There are set rules to follow for every court case. And yet not every case goes according to plan. Without the right types of evidence, law enforcement professionals might question whether justice truly prevailed. That’s why it’s so critical to gather the necessary, accurate information all throughout the investigation process.
Put simply, there are two types of evidence categories. Addressing both, as well as the sub-sections within them, can help ensure the court will have exactly what they need to make a sound decision.
Bringing Circumstantial Evidence to Trial
The first batch of evidence to consider is called “circumstantial.” These pieces of evidence are presented to suggest facts, and that can mean they’ll be open to interpretation. By relying on implications or inferences, it’s up to the court to get to the bottom of the stories the prosecution and defense are telling and determine their legitimacy.
There might be a certain aspect of the crime scene’s appearance that qualifies as circumstantial evidence too. Or there could be a testimony that seems to provide a link between the case and a particular individual. You might even find physical evidence that qualifies as circumstantial if it corresponds with criminal activity but can’t be directly tied to the act concretely.
Direct Evidence for Court Cases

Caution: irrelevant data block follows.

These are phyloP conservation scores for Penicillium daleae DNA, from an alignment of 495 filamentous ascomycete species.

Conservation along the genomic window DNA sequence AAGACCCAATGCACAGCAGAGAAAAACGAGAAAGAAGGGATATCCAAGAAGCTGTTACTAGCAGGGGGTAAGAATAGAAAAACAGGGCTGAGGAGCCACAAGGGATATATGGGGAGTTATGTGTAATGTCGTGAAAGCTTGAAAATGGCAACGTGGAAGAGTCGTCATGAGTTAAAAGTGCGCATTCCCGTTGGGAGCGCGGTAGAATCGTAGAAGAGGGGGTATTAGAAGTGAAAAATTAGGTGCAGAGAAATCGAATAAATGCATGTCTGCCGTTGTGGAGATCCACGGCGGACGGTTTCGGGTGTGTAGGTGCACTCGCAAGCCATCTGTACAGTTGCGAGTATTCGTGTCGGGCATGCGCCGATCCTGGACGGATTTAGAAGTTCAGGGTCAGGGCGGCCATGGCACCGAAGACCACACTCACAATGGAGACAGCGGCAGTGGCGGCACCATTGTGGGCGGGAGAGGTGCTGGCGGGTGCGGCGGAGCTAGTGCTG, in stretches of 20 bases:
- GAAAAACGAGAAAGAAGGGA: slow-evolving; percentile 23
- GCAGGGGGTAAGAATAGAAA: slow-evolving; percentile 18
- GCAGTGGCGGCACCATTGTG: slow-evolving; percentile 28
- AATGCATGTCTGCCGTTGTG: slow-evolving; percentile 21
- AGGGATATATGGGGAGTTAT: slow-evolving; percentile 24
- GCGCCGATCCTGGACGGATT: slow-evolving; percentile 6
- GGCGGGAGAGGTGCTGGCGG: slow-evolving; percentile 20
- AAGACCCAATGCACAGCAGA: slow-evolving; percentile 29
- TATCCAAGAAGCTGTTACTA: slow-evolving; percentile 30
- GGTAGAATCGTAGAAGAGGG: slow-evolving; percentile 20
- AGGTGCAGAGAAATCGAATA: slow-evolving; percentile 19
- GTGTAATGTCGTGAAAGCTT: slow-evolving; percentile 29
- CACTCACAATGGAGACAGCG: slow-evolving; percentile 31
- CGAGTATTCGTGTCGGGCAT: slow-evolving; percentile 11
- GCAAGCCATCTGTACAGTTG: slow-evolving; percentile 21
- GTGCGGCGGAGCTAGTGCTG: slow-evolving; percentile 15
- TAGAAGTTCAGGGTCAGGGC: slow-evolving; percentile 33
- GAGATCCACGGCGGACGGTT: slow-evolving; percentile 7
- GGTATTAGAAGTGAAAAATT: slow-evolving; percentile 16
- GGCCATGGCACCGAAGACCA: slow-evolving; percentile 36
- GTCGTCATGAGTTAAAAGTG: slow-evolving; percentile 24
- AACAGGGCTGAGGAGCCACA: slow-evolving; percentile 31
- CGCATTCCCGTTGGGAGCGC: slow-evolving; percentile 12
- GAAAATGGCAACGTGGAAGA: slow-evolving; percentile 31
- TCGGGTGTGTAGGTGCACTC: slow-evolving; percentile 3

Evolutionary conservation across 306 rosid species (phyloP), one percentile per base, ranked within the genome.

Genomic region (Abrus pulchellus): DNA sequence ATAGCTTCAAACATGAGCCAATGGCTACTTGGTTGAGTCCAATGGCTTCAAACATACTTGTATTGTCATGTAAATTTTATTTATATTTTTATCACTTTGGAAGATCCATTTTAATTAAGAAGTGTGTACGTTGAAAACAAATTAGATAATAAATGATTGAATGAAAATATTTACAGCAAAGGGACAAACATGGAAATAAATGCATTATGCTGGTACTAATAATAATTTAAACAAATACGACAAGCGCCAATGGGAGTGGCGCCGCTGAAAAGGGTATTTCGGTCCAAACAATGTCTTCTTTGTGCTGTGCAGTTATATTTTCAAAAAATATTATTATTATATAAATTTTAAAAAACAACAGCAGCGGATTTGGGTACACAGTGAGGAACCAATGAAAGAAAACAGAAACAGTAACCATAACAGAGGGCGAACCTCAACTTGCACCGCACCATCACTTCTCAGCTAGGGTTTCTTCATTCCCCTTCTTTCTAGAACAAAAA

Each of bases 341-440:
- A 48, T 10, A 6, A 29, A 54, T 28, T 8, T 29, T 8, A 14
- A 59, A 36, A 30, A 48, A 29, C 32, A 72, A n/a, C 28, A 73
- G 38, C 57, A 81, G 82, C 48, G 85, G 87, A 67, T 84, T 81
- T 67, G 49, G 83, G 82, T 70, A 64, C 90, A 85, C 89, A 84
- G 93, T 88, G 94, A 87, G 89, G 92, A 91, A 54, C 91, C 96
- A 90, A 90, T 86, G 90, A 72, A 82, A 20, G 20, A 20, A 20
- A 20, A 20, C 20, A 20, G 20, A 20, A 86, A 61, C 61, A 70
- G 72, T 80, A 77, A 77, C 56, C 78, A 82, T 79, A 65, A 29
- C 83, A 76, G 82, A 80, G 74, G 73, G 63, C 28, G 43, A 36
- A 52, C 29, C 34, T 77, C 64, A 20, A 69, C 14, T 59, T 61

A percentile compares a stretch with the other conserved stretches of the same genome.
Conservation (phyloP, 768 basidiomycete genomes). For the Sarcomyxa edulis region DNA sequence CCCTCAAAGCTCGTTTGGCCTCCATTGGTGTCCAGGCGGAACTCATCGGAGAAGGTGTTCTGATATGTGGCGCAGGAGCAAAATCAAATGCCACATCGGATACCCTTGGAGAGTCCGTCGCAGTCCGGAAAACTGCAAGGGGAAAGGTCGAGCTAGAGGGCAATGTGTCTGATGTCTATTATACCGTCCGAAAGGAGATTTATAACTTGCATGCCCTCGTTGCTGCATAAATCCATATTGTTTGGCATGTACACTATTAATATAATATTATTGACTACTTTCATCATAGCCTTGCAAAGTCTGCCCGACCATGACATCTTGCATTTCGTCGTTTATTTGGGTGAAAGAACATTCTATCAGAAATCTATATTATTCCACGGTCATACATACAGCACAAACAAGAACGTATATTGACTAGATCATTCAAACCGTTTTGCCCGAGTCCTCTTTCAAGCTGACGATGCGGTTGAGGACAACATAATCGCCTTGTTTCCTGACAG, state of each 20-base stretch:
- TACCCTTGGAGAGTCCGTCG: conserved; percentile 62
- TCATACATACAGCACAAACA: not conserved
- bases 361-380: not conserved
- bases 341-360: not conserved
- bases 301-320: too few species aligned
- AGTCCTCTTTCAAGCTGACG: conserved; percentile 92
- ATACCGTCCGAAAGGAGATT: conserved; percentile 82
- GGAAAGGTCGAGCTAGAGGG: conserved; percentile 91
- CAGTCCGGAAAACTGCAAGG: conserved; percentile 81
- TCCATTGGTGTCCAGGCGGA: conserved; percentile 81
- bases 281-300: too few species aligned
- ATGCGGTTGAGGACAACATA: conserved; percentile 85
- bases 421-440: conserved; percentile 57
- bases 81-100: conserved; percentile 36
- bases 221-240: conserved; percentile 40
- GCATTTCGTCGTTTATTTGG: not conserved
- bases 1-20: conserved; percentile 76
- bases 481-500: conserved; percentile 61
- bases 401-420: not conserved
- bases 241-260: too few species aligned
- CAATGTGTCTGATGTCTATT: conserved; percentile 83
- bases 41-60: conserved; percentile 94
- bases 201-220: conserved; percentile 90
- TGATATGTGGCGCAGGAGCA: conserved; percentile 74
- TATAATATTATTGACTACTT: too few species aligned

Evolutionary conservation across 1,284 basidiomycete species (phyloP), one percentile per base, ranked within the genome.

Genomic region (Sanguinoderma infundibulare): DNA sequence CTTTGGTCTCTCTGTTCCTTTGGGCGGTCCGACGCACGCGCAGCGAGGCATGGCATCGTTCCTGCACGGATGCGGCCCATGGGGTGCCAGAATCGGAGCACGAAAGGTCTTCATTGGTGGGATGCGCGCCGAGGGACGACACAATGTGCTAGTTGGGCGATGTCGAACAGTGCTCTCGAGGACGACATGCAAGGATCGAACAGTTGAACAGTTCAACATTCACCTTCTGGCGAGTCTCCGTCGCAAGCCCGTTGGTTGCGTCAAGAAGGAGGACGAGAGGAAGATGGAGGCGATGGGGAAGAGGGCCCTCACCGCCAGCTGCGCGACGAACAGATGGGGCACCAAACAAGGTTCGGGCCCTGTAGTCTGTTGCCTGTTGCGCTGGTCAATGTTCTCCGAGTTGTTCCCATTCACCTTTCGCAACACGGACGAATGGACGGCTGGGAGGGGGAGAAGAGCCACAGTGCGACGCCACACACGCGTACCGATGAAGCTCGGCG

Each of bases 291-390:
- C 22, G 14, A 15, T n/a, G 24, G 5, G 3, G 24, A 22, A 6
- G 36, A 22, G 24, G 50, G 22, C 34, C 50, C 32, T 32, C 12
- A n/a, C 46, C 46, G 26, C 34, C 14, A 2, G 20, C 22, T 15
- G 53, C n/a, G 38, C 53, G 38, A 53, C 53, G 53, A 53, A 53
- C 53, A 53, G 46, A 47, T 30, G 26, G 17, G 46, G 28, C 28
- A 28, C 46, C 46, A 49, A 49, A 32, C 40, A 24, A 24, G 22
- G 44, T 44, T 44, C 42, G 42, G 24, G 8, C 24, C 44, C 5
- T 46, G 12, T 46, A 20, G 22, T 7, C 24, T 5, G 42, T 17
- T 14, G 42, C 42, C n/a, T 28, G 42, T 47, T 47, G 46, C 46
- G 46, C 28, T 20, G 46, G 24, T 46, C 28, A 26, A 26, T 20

On the other side of things, courtrooms also deal with “direct” evidence. These are items that are a little more obvious, or even definitive, for getting to the truth. You might be able to present a weapon to the court that has a direct relationship to the case. Or you could be dealing with interview evidence.
Whenever possible, bringing high-quality audio-video content to the table is an absolute must. No agency wants to have their interview evidence denied because of a poor recording. You work hard to follow all of the right procedures and proven methods to gather important evidence for the case, so make sure it’s documented appropriately.
Direct evidence includes both eyewitness accounts and confessions. Whether you’ll be gathering this content in an onsite interview room, or you’re working in the field with a remote recording solution, know that iRecord can help. Our systems are carefully designed for either scenario and all types of public safety teams.
Let iRecord Help You Pursue the Truth
Neither evidence type is definitively better or more valuable than the other. But of course, it’s best for the court to have as many details to review as possible. If your team needs to upgrade your interview room to have better quality-control with your own court-admissible evidence, iRecord is here to analyze all of your options.
Ready to learn more? Please don’t hesitate to reach out. Then we can schedule a quick call or demo. We’ve carefully designed all of our solutions to complement the ways agencies work in the real world. Together, we can figure out the right custom setup for your own process.